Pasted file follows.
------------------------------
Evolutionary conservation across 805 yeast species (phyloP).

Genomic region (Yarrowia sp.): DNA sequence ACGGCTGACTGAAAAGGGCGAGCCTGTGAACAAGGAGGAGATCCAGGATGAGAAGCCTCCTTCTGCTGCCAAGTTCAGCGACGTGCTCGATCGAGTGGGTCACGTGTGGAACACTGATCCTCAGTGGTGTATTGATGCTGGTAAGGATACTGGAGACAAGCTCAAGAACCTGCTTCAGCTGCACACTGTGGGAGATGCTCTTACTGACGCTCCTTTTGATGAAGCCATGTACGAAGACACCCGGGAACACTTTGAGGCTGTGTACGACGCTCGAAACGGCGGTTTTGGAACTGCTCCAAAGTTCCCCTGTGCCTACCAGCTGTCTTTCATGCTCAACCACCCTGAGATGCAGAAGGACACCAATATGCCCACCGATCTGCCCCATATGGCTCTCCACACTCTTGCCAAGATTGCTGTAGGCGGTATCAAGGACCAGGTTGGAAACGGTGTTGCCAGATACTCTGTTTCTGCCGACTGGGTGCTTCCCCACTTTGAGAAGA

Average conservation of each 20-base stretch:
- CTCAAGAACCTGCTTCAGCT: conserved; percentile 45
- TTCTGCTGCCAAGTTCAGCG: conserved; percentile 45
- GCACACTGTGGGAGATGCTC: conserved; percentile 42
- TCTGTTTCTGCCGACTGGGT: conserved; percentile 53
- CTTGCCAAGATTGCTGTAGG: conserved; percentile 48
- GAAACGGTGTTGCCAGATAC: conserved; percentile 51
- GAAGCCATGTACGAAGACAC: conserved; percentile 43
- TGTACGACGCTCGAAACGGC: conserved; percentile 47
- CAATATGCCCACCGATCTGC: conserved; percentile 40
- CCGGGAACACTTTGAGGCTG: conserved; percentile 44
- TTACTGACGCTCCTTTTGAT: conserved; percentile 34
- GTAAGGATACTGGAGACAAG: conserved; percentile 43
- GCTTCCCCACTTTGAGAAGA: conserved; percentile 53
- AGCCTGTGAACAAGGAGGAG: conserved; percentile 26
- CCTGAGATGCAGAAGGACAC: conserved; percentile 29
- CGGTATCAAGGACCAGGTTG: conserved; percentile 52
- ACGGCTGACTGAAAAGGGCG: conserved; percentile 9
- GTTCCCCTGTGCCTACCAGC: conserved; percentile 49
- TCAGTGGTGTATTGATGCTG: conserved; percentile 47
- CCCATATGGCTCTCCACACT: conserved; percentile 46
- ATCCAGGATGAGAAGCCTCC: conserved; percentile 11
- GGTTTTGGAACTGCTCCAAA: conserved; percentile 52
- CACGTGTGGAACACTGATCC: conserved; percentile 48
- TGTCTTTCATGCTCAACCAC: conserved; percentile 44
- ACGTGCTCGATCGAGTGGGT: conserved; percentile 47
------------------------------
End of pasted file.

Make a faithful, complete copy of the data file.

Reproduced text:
Evolutionary conservation across 805 yeast species (phyloP).

Genomic region (Yarrowia sp.): DNA sequence ACGGCTGACTGAAAAGGGCGAGCCTGTGAACAAGGAGGAGATCCAGGATGAGAAGCCTCCTTCTGCTGCCAAGTTCAGCGACGTGCTCGATCGAGTGGGTCACGTGTGGAACACTGATCCTCAGTGGTGTATTGATGCTGGTAAGGATACTGGAGACAAGCTCAAGAACCTGCTTCAGCTGCACACTGTGGGAGATGCTCTTACTGACGCTCCTTTTGATGAAGCCATGTACGAAGACACCCGGGAACACTTTGAGGCTGTGTACGACGCTCGAAACGGCGGTTTTGGAACTGCTCCAAAGTTCCCCTGTGCCTACCAGCTGTCTTTCATGCTCAACCACCCTGAGATGCAGAAGGACACCAATATGCCCACCGATCTGCCCCATATGGCTCTCCACACTCTTGCCAAGATTGCTGTAGGCGGTATCAAGGACCAGGTTGGAAACGGTGTTGCCAGATACTCTGTTTCTGCCGACTGGGTGCTTCCCCACTTTGAGAAGA

Average conservation of each 20-base stretch:
- CTCAAGAACCTGCTTCAGCT: conserved; percentile 45
- TTCTGCTGCCAAGTTCAGCG: conserved; percentile 45
- GCACACTGTGGGAGATGCTC: conserved; percentile 42
- TCTGTTTCTGCCGACTGGGT: conserved; percentile 53
- CTTGCCAAGATTGCTGTAGG: conserved; percentile 48
- GAAACGGTGTTGCCAGATAC: conserved; percentile 51
- GAAGCCATGTACGAAGACAC: conserved; percentile 43
- TGTACGACGCTCGAAACGGC: conserved; percentile 47
- CAATATGCCCACCGATCTGC: conserved; percentile 40
- CCGGGAACACTTTGAGGCTG: conserved; percentile 44
- TTACTGACGCTCCTTTTGAT: conserved; percentile 34
- GTAAGGATACTGGAGACAAG: conserved; percentile 43
- GCTTCCCCACTTTGAGAAGA: conserved; percentile 53
- AGCCTGTGAACAAGGAGGAG: conserved; percentile 26
- CCTGAGATGCAGAAGGACAC: conserved; percentile 29
- CGGTATCAAGGACCAGGTTG: conserved; percentile 52
- ACGGCTGACTGAAAAGGGCG: conserved; percentile 9
- GTTCCCCTGTGCCTACCAGC: conserved; percentile 49
- TCAGTGGTGTATTGATGCTG: conserved; percentile 47
- CCCATATGGCTCTCCACACT: conserved; percentile 46
- ATCCAGGATGAGAAGCCTCC: conserved; percentile 11
- GGTTTTGGAACTGCTCCAAA: conserved; percentile 52
- CACGTGTGGAACACTGATCC: conserved; percentile 48
- TGTCTTTCATGCTCAACCAC: conserved; percentile 44
- ACGTGCTCGATCGAGTGGGT: conserved; percentile 47